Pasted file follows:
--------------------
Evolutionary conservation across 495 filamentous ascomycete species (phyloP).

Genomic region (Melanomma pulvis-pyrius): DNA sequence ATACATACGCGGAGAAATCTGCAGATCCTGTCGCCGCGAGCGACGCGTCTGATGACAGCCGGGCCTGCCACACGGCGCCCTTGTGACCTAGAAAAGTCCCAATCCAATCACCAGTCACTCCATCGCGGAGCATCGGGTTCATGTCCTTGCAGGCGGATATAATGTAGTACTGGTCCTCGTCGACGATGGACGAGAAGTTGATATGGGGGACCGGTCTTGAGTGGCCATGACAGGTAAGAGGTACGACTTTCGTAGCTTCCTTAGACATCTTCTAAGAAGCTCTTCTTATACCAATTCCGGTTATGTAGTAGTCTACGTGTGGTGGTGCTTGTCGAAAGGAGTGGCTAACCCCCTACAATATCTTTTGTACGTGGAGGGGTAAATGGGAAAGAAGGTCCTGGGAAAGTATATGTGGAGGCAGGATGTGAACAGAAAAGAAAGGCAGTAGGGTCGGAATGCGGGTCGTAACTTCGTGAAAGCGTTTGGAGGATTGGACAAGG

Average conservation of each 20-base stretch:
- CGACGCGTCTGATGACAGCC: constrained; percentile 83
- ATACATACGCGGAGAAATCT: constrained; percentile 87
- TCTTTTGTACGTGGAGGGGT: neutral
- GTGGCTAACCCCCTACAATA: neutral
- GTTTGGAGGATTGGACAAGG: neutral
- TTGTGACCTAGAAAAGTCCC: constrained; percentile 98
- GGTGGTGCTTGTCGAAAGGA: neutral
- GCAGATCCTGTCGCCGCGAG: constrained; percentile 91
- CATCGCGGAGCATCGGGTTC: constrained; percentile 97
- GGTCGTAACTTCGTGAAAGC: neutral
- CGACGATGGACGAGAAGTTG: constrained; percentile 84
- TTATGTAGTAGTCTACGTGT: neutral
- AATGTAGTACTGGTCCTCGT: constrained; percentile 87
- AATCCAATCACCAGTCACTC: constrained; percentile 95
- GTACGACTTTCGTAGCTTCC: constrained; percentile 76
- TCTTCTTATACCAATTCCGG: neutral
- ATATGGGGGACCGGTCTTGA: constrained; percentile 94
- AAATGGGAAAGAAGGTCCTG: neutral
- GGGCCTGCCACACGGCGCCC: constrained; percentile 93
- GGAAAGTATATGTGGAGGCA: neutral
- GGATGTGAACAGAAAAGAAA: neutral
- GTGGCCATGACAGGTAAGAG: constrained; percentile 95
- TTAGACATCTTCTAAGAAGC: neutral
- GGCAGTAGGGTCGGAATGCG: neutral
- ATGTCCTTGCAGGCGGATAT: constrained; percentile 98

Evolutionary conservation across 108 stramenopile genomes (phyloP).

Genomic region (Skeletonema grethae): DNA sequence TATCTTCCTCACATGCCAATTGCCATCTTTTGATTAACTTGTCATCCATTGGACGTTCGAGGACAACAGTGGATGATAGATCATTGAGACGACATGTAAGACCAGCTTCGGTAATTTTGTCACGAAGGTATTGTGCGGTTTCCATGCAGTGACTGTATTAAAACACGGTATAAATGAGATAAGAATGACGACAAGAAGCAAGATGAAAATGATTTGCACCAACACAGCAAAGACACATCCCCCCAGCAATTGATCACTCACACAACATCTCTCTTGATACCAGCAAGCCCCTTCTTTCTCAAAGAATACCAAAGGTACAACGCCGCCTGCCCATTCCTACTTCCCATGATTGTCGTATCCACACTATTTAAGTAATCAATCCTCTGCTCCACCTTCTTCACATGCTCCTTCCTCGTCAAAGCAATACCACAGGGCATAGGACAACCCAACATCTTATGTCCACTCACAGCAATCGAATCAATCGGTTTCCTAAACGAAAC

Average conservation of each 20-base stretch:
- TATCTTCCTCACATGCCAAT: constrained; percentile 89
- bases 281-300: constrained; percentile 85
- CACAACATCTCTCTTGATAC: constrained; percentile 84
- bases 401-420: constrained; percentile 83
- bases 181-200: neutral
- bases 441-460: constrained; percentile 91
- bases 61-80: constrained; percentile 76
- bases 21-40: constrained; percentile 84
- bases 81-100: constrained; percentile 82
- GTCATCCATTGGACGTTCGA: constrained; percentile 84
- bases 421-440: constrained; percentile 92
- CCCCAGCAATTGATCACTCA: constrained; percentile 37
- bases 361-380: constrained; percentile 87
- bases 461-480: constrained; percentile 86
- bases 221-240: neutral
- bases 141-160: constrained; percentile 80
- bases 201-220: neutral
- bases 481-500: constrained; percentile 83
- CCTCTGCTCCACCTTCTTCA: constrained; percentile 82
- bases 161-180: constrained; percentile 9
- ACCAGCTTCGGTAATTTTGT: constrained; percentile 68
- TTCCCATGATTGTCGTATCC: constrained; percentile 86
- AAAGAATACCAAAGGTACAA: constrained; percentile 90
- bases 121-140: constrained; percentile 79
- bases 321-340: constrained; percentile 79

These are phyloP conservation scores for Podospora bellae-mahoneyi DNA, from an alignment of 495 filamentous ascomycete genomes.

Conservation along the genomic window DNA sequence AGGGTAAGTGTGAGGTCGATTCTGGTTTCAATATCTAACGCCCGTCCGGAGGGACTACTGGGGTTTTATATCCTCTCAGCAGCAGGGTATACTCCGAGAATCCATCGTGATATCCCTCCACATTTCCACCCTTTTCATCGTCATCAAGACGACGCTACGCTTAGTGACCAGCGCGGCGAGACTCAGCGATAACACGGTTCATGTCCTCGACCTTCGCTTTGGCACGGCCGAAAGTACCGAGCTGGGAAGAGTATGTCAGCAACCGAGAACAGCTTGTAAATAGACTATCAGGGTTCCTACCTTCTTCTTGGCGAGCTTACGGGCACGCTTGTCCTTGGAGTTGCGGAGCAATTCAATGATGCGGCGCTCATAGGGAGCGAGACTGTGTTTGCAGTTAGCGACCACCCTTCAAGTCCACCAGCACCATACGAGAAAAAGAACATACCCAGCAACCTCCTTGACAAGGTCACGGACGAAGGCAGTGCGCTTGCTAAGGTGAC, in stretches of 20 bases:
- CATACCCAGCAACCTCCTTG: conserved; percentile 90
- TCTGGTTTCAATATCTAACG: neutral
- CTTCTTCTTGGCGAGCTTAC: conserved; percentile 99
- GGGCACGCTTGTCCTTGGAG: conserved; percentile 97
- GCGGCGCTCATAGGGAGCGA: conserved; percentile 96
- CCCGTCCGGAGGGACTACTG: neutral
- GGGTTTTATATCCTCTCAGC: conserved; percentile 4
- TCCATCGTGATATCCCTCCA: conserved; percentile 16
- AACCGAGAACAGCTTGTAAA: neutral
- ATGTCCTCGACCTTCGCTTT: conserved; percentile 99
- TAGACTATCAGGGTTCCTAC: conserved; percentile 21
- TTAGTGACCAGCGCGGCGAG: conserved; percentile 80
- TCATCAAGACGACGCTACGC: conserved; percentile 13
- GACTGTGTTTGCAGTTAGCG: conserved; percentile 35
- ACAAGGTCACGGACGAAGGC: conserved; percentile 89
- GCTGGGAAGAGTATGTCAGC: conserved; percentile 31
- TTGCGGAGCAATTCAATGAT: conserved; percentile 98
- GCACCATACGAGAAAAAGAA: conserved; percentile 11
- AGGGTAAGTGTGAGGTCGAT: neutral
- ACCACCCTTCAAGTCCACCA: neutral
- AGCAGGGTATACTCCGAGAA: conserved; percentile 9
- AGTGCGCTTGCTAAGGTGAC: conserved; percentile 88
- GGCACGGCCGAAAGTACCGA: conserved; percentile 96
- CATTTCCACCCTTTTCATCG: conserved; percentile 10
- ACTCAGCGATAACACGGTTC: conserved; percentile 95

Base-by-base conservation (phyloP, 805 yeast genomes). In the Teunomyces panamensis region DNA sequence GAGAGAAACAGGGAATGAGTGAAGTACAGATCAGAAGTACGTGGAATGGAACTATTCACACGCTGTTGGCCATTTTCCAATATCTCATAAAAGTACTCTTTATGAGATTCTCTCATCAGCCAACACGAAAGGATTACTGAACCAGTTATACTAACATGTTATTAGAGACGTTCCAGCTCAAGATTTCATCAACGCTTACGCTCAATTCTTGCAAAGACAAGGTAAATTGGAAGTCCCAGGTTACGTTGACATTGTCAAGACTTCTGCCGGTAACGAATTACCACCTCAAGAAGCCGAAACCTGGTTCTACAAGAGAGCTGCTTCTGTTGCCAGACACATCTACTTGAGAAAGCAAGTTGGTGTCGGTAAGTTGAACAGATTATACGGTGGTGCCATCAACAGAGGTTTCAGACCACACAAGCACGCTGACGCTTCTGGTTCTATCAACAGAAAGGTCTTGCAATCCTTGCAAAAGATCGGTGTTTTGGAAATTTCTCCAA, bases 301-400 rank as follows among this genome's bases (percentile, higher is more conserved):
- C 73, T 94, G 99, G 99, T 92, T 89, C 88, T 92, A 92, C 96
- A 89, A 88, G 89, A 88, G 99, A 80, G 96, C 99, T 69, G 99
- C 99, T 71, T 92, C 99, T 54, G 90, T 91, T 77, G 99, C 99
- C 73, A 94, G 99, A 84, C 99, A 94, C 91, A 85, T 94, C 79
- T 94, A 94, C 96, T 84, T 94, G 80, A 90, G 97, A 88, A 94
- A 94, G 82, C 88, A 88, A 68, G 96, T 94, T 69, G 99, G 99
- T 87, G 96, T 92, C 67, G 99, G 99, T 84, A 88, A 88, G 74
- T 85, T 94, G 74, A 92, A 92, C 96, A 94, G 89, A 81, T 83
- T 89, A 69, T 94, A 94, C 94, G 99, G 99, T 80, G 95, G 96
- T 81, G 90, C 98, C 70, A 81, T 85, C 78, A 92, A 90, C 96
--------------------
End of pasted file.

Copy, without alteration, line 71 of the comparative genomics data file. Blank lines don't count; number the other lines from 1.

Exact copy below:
- TCATCAAGACGACGCTACGC: conserved; percentile 13